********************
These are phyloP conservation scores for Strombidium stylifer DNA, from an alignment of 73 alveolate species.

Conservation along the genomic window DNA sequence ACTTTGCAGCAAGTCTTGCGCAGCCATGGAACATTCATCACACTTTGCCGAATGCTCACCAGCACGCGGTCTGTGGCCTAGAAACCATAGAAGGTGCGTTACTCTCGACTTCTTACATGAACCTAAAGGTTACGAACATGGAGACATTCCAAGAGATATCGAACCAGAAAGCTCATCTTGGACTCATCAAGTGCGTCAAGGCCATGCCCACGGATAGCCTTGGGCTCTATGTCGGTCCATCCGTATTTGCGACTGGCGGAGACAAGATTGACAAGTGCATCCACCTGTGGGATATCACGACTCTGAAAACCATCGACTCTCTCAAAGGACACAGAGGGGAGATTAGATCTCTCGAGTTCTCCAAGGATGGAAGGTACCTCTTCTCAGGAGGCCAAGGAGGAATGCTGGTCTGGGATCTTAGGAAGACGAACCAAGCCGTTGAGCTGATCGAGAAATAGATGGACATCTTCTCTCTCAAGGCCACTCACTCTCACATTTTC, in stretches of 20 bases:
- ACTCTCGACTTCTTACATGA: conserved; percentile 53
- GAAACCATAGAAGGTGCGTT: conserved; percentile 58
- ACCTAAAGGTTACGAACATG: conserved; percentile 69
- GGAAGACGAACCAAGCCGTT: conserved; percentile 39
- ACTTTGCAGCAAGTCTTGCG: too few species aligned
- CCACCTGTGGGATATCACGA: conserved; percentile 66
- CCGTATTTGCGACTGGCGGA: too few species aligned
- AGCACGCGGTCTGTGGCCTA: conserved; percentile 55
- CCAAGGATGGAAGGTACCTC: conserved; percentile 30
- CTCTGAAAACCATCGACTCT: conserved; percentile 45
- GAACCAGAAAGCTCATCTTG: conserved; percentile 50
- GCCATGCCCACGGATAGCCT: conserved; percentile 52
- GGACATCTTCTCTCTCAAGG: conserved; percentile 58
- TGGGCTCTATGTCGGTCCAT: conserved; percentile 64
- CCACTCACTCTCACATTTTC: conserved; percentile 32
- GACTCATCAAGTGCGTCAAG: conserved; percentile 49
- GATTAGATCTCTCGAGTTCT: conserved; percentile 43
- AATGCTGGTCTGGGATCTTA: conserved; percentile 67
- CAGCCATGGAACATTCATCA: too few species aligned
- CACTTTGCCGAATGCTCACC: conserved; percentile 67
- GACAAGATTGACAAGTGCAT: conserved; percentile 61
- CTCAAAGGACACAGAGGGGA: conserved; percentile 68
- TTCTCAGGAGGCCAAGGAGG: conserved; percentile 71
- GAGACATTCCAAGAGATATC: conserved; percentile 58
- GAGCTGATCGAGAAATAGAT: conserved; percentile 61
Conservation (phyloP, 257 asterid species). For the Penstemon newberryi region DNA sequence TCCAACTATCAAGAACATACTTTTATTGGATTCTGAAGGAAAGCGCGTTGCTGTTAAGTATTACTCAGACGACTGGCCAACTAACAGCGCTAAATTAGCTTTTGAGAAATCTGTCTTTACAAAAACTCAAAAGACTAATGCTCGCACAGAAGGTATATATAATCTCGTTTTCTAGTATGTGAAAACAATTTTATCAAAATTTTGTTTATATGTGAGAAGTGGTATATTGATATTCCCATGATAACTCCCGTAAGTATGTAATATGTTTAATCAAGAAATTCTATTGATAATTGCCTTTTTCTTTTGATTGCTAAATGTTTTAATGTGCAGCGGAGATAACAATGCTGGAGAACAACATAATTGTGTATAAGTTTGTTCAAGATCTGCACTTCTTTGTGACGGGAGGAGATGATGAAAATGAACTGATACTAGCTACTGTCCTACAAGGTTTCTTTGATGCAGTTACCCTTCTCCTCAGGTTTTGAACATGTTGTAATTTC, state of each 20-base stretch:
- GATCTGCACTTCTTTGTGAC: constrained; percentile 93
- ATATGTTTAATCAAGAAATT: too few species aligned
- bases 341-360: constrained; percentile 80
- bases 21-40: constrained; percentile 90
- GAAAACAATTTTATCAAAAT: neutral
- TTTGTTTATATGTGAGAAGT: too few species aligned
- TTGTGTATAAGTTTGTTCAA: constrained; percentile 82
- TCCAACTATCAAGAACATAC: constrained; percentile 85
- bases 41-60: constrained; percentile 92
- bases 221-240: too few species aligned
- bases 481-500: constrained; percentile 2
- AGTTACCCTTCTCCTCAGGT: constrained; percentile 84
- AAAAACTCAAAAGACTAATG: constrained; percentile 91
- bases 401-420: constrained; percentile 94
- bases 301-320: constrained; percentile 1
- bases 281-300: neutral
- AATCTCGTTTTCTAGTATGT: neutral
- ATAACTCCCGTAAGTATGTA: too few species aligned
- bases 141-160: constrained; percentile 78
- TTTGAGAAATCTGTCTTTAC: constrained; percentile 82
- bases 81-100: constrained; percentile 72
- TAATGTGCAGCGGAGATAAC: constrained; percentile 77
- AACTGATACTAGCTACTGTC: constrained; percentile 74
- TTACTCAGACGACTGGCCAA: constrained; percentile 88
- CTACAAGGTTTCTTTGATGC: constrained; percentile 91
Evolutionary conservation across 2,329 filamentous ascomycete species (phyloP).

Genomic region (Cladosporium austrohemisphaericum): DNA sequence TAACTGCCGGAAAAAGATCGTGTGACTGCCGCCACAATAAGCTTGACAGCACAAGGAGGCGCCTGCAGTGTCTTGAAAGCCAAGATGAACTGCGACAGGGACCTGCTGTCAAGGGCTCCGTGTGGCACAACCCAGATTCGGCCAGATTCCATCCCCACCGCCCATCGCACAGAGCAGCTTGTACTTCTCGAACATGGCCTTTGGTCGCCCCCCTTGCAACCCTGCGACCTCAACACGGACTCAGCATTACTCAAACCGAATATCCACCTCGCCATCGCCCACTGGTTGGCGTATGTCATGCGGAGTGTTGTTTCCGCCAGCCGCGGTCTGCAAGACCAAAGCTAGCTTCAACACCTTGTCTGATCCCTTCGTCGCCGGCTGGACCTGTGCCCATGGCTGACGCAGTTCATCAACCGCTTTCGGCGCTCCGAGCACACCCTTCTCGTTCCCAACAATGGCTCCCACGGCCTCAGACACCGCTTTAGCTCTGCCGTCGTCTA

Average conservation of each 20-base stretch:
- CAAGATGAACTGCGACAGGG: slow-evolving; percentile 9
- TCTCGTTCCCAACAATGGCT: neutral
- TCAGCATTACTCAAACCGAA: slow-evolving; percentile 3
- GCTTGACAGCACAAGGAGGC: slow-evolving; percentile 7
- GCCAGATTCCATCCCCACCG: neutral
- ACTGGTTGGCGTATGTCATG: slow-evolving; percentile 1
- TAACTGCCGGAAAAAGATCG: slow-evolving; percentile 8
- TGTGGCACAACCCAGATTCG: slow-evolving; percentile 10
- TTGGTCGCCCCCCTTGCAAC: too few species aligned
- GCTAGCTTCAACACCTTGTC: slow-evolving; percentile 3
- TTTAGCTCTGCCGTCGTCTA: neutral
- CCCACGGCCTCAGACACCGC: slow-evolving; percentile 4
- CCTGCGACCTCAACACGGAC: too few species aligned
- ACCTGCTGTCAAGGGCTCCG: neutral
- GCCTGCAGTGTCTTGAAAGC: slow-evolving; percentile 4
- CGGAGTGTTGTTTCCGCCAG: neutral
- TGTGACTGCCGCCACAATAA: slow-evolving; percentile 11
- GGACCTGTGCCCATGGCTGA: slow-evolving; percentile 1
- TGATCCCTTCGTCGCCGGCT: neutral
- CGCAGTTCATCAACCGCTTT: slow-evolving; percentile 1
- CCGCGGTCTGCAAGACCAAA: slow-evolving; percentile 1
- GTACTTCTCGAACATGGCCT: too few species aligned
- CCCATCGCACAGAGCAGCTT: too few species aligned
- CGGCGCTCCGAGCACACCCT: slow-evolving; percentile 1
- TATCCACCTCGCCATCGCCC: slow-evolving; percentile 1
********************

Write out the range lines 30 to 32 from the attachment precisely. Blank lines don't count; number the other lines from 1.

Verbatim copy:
- ATATGTTTAATCAAGAAATT: too few species aligned
- bases 341-360: constrained; percentile 80
- bases 21-40: constrained; percentile 90